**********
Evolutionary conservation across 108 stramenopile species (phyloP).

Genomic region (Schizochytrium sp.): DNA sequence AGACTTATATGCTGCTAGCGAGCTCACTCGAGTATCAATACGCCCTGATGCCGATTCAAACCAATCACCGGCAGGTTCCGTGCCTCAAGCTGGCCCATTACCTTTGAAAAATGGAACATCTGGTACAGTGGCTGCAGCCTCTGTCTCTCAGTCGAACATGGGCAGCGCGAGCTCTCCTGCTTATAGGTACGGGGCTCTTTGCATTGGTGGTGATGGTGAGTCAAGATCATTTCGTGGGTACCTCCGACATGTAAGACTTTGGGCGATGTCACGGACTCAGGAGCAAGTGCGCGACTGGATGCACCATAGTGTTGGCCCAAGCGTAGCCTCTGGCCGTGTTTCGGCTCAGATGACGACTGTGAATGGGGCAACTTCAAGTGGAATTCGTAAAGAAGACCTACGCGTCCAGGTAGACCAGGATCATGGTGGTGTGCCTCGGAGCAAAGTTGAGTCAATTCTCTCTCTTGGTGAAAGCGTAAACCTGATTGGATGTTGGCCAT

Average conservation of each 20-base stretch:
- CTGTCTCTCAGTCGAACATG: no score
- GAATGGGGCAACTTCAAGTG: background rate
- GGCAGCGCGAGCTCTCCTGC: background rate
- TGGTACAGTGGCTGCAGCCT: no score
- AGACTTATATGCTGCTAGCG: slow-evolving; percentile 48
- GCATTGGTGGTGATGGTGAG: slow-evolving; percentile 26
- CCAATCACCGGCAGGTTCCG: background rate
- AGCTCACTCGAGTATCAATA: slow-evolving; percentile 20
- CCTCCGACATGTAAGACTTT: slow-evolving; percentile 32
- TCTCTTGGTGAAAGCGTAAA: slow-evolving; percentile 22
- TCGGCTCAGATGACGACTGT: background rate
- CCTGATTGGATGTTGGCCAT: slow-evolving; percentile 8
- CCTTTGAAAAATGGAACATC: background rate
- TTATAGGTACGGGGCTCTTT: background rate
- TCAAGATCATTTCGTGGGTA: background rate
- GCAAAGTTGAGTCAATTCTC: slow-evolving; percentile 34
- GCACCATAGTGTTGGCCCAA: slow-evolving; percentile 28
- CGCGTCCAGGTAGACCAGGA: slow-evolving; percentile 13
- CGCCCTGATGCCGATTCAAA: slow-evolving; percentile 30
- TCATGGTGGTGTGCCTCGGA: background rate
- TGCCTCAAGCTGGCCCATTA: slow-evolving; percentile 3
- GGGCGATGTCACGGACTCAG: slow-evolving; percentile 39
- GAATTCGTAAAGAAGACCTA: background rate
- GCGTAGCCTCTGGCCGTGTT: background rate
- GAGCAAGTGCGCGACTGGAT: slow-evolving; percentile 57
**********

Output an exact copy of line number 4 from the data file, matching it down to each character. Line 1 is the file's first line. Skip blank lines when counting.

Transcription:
- CTGTCTCTCAGTCGAACATG: no score